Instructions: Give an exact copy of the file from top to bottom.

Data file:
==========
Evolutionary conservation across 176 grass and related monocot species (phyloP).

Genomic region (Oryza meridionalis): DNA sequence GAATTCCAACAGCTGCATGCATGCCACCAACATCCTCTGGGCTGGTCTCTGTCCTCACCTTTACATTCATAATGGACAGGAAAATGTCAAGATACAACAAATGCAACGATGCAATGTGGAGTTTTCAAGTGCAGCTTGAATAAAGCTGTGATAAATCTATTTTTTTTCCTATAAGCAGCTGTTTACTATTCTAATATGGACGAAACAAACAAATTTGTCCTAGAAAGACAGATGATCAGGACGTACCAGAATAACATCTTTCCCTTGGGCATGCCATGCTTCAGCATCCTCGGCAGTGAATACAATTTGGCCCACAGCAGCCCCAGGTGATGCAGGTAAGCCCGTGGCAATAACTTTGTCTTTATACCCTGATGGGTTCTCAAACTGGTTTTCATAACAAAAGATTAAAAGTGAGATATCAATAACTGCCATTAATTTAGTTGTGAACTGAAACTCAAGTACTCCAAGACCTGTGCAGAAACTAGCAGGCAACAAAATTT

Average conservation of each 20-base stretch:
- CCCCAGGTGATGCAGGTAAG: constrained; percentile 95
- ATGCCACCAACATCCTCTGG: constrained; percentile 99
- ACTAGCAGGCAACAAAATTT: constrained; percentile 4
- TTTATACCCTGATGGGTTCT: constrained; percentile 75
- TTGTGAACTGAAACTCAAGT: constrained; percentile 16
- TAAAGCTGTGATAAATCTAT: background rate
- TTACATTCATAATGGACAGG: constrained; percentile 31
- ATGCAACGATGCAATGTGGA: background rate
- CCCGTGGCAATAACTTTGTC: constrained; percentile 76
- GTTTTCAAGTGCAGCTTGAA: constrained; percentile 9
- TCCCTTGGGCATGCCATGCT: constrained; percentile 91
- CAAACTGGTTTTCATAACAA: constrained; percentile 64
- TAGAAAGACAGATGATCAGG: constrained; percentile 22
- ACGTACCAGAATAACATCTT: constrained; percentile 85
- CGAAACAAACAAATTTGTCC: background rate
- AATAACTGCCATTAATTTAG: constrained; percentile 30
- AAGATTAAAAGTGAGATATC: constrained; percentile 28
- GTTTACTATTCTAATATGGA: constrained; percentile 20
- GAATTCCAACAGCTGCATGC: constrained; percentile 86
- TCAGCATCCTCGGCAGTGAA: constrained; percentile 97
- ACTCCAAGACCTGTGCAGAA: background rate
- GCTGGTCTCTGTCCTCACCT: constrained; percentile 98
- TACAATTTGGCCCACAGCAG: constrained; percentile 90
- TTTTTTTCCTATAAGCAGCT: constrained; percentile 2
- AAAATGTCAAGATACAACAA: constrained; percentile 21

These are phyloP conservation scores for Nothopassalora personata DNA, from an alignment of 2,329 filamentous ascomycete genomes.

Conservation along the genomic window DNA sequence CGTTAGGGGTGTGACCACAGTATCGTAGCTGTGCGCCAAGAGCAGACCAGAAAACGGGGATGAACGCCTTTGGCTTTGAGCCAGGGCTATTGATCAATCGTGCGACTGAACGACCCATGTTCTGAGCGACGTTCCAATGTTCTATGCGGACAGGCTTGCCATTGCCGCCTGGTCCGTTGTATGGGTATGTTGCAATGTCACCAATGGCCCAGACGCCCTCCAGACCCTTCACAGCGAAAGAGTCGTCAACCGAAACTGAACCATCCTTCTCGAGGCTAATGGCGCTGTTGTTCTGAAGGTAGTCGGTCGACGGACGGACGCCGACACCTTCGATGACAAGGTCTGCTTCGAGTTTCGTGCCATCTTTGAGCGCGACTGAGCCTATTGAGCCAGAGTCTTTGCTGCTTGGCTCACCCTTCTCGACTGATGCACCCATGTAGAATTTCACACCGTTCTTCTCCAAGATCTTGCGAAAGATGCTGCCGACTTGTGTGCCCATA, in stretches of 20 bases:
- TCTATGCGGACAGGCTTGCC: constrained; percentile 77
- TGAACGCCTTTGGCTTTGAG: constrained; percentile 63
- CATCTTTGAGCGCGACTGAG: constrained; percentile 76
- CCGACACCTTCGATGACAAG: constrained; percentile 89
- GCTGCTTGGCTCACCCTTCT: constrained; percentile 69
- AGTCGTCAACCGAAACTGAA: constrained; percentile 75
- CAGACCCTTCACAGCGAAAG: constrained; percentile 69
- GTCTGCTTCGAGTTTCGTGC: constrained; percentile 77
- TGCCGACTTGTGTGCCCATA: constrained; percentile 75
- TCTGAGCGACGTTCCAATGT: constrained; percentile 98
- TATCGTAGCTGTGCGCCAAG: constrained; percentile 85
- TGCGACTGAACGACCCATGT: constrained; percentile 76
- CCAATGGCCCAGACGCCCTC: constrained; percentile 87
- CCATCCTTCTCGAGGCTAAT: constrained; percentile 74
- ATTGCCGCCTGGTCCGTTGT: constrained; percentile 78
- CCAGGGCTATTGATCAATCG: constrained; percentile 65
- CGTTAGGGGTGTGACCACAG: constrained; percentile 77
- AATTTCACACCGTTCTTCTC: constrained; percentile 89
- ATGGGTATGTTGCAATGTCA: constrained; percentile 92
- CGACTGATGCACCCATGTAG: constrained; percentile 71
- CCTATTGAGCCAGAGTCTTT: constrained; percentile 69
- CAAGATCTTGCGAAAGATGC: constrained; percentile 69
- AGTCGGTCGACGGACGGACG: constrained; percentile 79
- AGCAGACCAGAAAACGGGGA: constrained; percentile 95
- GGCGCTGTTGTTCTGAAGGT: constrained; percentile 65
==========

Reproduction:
Evolutionary conservation across 176 grass and related monocot species (phyloP).

Genomic region (Oryza meridionalis): DNA sequence GAATTCCAACAGCTGCATGCATGCCACCAACATCCTCTGGGCTGGTCTCTGTCCTCACCTTTACATTCATAATGGACAGGAAAATGTCAAGATACAACAAATGCAACGATGCAATGTGGAGTTTTCAAGTGCAGCTTGAATAAAGCTGTGATAAATCTATTTTTTTTCCTATAAGCAGCTGTTTACTATTCTAATATGGACGAAACAAACAAATTTGTCCTAGAAAGACAGATGATCAGGACGTACCAGAATAACATCTTTCCCTTGGGCATGCCATGCTTCAGCATCCTCGGCAGTGAATACAATTTGGCCCACAGCAGCCCCAGGTGATGCAGGTAAGCCCGTGGCAATAACTTTGTCTTTATACCCTGATGGGTTCTCAAACTGGTTTTCATAACAAAAGATTAAAAGTGAGATATCAATAACTGCCATTAATTTAGTTGTGAACTGAAACTCAAGTACTCCAAGACCTGTGCAGAAACTAGCAGGCAACAAAATTT

Average conservation of each 20-base stretch:
- CCCCAGGTGATGCAGGTAAG: constrained; percentile 95
- ATGCCACCAACATCCTCTGG: constrained; percentile 99
- ACTAGCAGGCAACAAAATTT: constrained; percentile 4
- TTTATACCCTGATGGGTTCT: constrained; percentile 75
- TTGTGAACTGAAACTCAAGT: constrained; percentile 16
- TAAAGCTGTGATAAATCTAT: background rate
- TTACATTCATAATGGACAGG: constrained; percentile 31
- ATGCAACGATGCAATGTGGA: background rate
- CCCGTGGCAATAACTTTGTC: constrained; percentile 76
- GTTTTCAAGTGCAGCTTGAA: constrained; percentile 9
- TCCCTTGGGCATGCCATGCT: constrained; percentile 91
- CAAACTGGTTTTCATAACAA: constrained; percentile 64
- TAGAAAGACAGATGATCAGG: constrained; percentile 22
- ACGTACCAGAATAACATCTT: constrained; percentile 85
- CGAAACAAACAAATTTGTCC: background rate
- AATAACTGCCATTAATTTAG: constrained; percentile 30
- AAGATTAAAAGTGAGATATC: constrained; percentile 28
- GTTTACTATTCTAATATGGA: constrained; percentile 20
- GAATTCCAACAGCTGCATGC: constrained; percentile 86
- TCAGCATCCTCGGCAGTGAA: constrained; percentile 97
- ACTCCAAGACCTGTGCAGAA: background rate
- GCTGGTCTCTGTCCTCACCT: constrained; percentile 98
- TACAATTTGGCCCACAGCAG: constrained; percentile 90
- TTTTTTTCCTATAAGCAGCT: constrained; percentile 2
- AAAATGTCAAGATACAACAA: constrained; percentile 21

These are phyloP conservation scores for Nothopassalora personata DNA, from an alignment of 2,329 filamentous ascomycete genomes.

Conservation along the genomic window DNA sequence CGTTAGGGGTGTGACCACAGTATCGTAGCTGTGCGCCAAGAGCAGACCAGAAAACGGGGATGAACGCCTTTGGCTTTGAGCCAGGGCTATTGATCAATCGTGCGACTGAACGACCCATGTTCTGAGCGACGTTCCAATGTTCTATGCGGACAGGCTTGCCATTGCCGCCTGGTCCGTTGTATGGGTATGTTGCAATGTCACCAATGGCCCAGACGCCCTCCAGACCCTTCACAGCGAAAGAGTCGTCAACCGAAACTGAACCATCCTTCTCGAGGCTAATGGCGCTGTTGTTCTGAAGGTAGTCGGTCGACGGACGGACGCCGACACCTTCGATGACAAGGTCTGCTTCGAGTTTCGTGCCATCTTTGAGCGCGACTGAGCCTATTGAGCCAGAGTCTTTGCTGCTTGGCTCACCCTTCTCGACTGATGCACCCATGTAGAATTTCACACCGTTCTTCTCCAAGATCTTGCGAAAGATGCTGCCGACTTGTGTGCCCATA, in stretches of 20 bases:
- TCTATGCGGACAGGCTTGCC: constrained; percentile 77
- TGAACGCCTTTGGCTTTGAG: constrained; percentile 63
- CATCTTTGAGCGCGACTGAG: constrained; percentile 76
- CCGACACCTTCGATGACAAG: constrained; percentile 89
- GCTGCTTGGCTCACCCTTCT: constrained; percentile 69
- AGTCGTCAACCGAAACTGAA: constrained; percentile 75
- CAGACCCTTCACAGCGAAAG: constrained; percentile 69
- GTCTGCTTCGAGTTTCGTGC: constrained; percentile 77
- TGCCGACTTGTGTGCCCATA: constrained; percentile 75
- TCTGAGCGACGTTCCAATGT: constrained; percentile 98
- TATCGTAGCTGTGCGCCAAG: constrained; percentile 85
- TGCGACTGAACGACCCATGT: constrained; percentile 76
- CCAATGGCCCAGACGCCCTC: constrained; percentile 87
- CCATCCTTCTCGAGGCTAAT: constrained; percentile 74
- ATTGCCGCCTGGTCCGTTGT: constrained; percentile 78
- CCAGGGCTATTGATCAATCG: constrained; percentile 65
- CGTTAGGGGTGTGACCACAG: constrained; percentile 77
- AATTTCACACCGTTCTTCTC: constrained; percentile 89
- ATGGGTATGTTGCAATGTCA: constrained; percentile 92
- CGACTGATGCACCCATGTAG: constrained; percentile 71
- CCTATTGAGCCAGAGTCTTT: constrained; percentile 69
- CAAGATCTTGCGAAAGATGC: constrained; percentile 69
- AGTCGGTCGACGGACGGACG: constrained; percentile 79
- AGCAGACCAGAAAACGGGGA: constrained; percentile 95
- GGCGCTGTTGTTCTGAAGGT: constrained; percentile 65